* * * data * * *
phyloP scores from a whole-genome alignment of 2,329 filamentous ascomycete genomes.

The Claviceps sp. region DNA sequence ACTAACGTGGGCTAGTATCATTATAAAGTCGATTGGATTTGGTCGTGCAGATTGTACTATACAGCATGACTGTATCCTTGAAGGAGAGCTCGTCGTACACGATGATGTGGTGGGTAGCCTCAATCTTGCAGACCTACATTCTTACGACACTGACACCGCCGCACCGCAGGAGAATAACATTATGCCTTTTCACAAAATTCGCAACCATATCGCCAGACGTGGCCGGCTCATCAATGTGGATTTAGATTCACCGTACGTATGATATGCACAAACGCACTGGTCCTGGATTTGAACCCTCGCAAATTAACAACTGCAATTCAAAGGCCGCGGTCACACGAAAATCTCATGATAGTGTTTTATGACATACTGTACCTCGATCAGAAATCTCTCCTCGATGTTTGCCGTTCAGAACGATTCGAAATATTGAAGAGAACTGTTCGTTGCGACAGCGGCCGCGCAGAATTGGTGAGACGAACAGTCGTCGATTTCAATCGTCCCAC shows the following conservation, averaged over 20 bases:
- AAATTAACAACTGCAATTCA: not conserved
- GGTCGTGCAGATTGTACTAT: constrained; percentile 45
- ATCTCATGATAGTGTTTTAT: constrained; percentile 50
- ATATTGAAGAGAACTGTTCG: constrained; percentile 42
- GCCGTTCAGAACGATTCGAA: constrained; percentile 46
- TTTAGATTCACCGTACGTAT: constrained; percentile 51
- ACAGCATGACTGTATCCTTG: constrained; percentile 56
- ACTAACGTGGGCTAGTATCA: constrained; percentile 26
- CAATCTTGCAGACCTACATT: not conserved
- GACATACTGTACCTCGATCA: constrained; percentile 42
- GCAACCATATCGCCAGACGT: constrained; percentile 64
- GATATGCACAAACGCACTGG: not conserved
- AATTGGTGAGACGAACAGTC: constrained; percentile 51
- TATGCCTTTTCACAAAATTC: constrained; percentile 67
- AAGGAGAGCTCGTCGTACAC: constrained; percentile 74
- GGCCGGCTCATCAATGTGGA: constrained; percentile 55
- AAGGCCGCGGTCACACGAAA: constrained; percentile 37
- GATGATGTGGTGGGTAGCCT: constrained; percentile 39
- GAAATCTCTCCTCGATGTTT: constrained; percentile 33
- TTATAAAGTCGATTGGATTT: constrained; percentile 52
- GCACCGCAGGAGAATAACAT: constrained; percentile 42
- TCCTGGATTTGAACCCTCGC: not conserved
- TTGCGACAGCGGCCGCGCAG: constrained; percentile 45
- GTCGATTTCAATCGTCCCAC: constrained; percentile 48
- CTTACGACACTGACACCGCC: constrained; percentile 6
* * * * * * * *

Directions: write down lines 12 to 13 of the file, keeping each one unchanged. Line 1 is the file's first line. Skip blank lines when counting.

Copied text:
- GACATACTGTACCTCGATCA: constrained; percentile 42
- GCAACCATATCGCCAGACGT: constrained; percentile 64